Never let it be said that the Financial Times doesn’t warn you against taking things too far. The FT runs an enlightening – and sometimes entertaining – review of no less than ten different ways in which HMRC can tell that you’re cheating on your tax returns.

We won’t try to steal too much of the FT’s thunder – you’ll need to catch the full article to get the awful detail – but suffice it to say that the first and most important tool in the Revenue’s arsenal is the mysterious ‘Connect’ program which has spent the last seven years busily sifting through everything it knows about you and looking for inconsistencies that might suggest you’re being economical with the truth.

One quoted example was where somebody with no visible income except for a state pension was running a multi-million pound property that turned out to be an escort agency with revenues of £100,000 a year. How did HMRC stumble upon the scam? By looking at internet listings that pointed toward the property. Easy in hindsight, more challenging in practice.

But, as the FT points out, the Revenue has been extending its sensitive antennae into sales data from Apple, Amazon, AirBnB and most recently Paypal. And which of us doesn’t use any of those? The battle changes again with the increased co-operation of international agencies and tax authorities, and with the increasing use of incentives for informants and leakers – not to mention simple appeals to private guilt that are backed up by threats of draconian penalties for evasion. You can run but you can’t hide.

The Telegraph considers the ups and downs of the Brexit negotiations in the context of a typical investor’s portfolio. Although the FTSE-100 is up by a welcome 16% since last year’s June referendum, and a smaller companies fund by up to 37.9%, this may in fact have introduced an imbalance into what was supposed to have been a carefully weighted portfolio. Time to rebalance? The Telegraph thinks so.

It would be easy for us to conclude that a weak pound may have been responsible for the UK surge, by encouraging non-sterling investors to move into London on bargain-shopping sprees. But the article also stresses that continental European bourses have been just as strong, and perhaps even more so. That would have caused a significant list in your rowing boat if you’d been heavily into Europe.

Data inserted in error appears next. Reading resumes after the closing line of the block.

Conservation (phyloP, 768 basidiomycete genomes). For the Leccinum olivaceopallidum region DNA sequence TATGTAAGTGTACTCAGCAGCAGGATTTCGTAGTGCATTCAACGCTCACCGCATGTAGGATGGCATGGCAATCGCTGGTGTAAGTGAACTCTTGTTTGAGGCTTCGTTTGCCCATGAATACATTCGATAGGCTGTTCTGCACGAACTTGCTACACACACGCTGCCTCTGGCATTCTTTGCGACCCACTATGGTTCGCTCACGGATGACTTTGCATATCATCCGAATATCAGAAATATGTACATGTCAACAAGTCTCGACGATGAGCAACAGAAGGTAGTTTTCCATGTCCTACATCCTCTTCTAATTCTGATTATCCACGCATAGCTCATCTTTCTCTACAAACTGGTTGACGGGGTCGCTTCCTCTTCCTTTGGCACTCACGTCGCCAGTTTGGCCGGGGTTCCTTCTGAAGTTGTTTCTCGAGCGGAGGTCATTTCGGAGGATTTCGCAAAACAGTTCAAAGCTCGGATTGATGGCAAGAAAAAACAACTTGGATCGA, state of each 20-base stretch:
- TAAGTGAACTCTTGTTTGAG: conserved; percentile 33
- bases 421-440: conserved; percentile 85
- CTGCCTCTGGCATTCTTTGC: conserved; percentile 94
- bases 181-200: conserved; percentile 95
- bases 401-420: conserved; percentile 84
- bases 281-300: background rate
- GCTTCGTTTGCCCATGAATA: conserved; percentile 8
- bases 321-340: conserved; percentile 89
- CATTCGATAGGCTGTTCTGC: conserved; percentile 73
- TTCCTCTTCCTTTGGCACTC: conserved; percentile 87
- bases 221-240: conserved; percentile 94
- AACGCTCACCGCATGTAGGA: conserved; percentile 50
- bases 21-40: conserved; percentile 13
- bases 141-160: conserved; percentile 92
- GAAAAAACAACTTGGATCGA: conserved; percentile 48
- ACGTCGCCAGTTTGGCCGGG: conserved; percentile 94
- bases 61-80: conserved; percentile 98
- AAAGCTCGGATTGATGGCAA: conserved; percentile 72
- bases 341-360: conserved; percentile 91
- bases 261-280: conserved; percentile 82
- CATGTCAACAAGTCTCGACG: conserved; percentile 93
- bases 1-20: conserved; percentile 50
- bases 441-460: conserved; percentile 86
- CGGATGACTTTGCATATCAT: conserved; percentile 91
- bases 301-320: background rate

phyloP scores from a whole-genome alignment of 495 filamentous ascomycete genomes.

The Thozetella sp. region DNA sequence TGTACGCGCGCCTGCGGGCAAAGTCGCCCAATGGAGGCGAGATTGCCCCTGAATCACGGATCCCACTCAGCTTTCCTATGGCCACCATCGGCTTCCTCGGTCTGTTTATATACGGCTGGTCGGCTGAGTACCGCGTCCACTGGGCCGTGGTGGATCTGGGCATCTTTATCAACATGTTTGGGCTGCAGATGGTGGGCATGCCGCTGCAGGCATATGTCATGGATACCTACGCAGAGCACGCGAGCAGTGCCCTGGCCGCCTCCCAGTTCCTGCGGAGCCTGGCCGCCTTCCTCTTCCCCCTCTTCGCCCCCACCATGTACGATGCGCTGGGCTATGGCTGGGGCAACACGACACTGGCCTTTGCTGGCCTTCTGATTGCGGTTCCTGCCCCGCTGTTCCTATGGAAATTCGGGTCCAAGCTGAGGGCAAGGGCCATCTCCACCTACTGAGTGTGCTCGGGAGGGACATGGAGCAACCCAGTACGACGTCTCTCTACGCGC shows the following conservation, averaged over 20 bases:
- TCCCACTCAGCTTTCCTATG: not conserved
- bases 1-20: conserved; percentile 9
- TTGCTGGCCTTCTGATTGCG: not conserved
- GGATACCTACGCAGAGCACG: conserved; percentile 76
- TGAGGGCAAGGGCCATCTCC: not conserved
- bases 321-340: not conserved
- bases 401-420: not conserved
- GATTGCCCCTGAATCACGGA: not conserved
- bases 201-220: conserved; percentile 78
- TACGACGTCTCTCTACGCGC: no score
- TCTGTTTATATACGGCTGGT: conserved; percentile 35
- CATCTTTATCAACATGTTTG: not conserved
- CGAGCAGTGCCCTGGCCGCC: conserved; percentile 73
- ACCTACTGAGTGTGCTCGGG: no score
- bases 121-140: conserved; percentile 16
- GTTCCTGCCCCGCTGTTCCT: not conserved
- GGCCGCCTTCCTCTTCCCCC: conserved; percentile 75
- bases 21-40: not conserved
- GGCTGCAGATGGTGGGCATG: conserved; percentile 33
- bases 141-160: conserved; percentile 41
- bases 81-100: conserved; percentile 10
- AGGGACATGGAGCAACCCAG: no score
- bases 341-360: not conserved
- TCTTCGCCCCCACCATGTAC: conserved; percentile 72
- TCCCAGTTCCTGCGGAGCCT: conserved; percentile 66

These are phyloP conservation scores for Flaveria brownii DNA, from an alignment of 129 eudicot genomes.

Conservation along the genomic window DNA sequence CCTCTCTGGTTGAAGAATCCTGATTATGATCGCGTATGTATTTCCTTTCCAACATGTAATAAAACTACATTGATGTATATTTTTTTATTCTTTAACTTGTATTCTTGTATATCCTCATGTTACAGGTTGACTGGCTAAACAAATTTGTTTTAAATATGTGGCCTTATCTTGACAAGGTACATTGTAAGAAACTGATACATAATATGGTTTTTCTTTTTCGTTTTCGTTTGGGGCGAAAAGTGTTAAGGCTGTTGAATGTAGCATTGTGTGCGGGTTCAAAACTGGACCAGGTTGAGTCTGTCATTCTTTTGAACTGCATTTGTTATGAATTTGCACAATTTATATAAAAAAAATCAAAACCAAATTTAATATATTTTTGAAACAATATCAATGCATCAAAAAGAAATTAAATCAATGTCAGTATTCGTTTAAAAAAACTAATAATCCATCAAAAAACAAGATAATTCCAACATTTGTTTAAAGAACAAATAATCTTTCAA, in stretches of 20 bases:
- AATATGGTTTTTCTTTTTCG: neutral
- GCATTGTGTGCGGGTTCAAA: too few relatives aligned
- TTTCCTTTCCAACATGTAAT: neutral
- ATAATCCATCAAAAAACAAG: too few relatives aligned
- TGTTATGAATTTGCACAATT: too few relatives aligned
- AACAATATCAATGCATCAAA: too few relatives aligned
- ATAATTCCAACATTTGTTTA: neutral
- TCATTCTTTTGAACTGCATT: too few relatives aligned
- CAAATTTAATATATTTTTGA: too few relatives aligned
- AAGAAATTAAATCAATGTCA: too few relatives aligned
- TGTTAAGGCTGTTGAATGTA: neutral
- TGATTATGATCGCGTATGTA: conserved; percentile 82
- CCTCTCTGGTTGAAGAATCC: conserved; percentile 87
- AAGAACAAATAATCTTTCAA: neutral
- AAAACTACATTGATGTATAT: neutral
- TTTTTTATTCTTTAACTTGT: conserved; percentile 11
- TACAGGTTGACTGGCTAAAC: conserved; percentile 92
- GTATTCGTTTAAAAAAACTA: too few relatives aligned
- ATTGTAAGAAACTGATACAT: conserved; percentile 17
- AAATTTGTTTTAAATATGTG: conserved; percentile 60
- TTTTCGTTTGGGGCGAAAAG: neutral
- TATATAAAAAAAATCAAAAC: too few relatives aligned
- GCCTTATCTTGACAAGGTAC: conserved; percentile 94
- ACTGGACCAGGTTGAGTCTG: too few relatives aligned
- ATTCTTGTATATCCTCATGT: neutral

But what of government bonds? On the one hand, the Telegraph says, strong equity moves like this would have weakened your portfolio’s weighting in fixed interest; but if the trend continued for many years you might find that what had originally been a 40% bod weighting had been reduced to just 15%. A wise investor will move quickly to correct the balance, it’s suggested.

But not too quickly, mind. The article expresses the sensible view that twice a year is probably quite often enough to review and adjust your portfolio weightings.

Money Mail opens the weekend’s news with a cheerful report on the forthcoming UK Residential Market Survey from the Royal Institution of Chartered Surveyors, which it says will show a dip in UK selling prices – not the first such survey to cast doubts on the health of the nation’s housing stock, but probably the most worrying because of the respect with which this particular survey is regarded.

Are prices actually softening? It isn’t entirely clear, but the rate of increase is certainly slowing. The Mail quotes an expert from EY as saying that the balance between surveyors who have seen price rises in the past three months and those who saw falls is set to drop to +15, down from +17 in May.

Should that worry us? Only, perhaps, if we believe Professor Paul Cheshire, who has advised the Government on housing policy, and who has been quoted as expecting “a significant correction in house prices….. I think we are beginning to see signs that correction may be starting.” The Mail doesn’t dodge the fact that most forecasters think Prof Cheshire is going over the top. But the man himself is unapologetic: the shortage of housing supply in England, he says, makes Britain a more volatile housing environment than any metropolitan area in the US.

Are we comparing apples with pears here? Read the article and decide for yourself.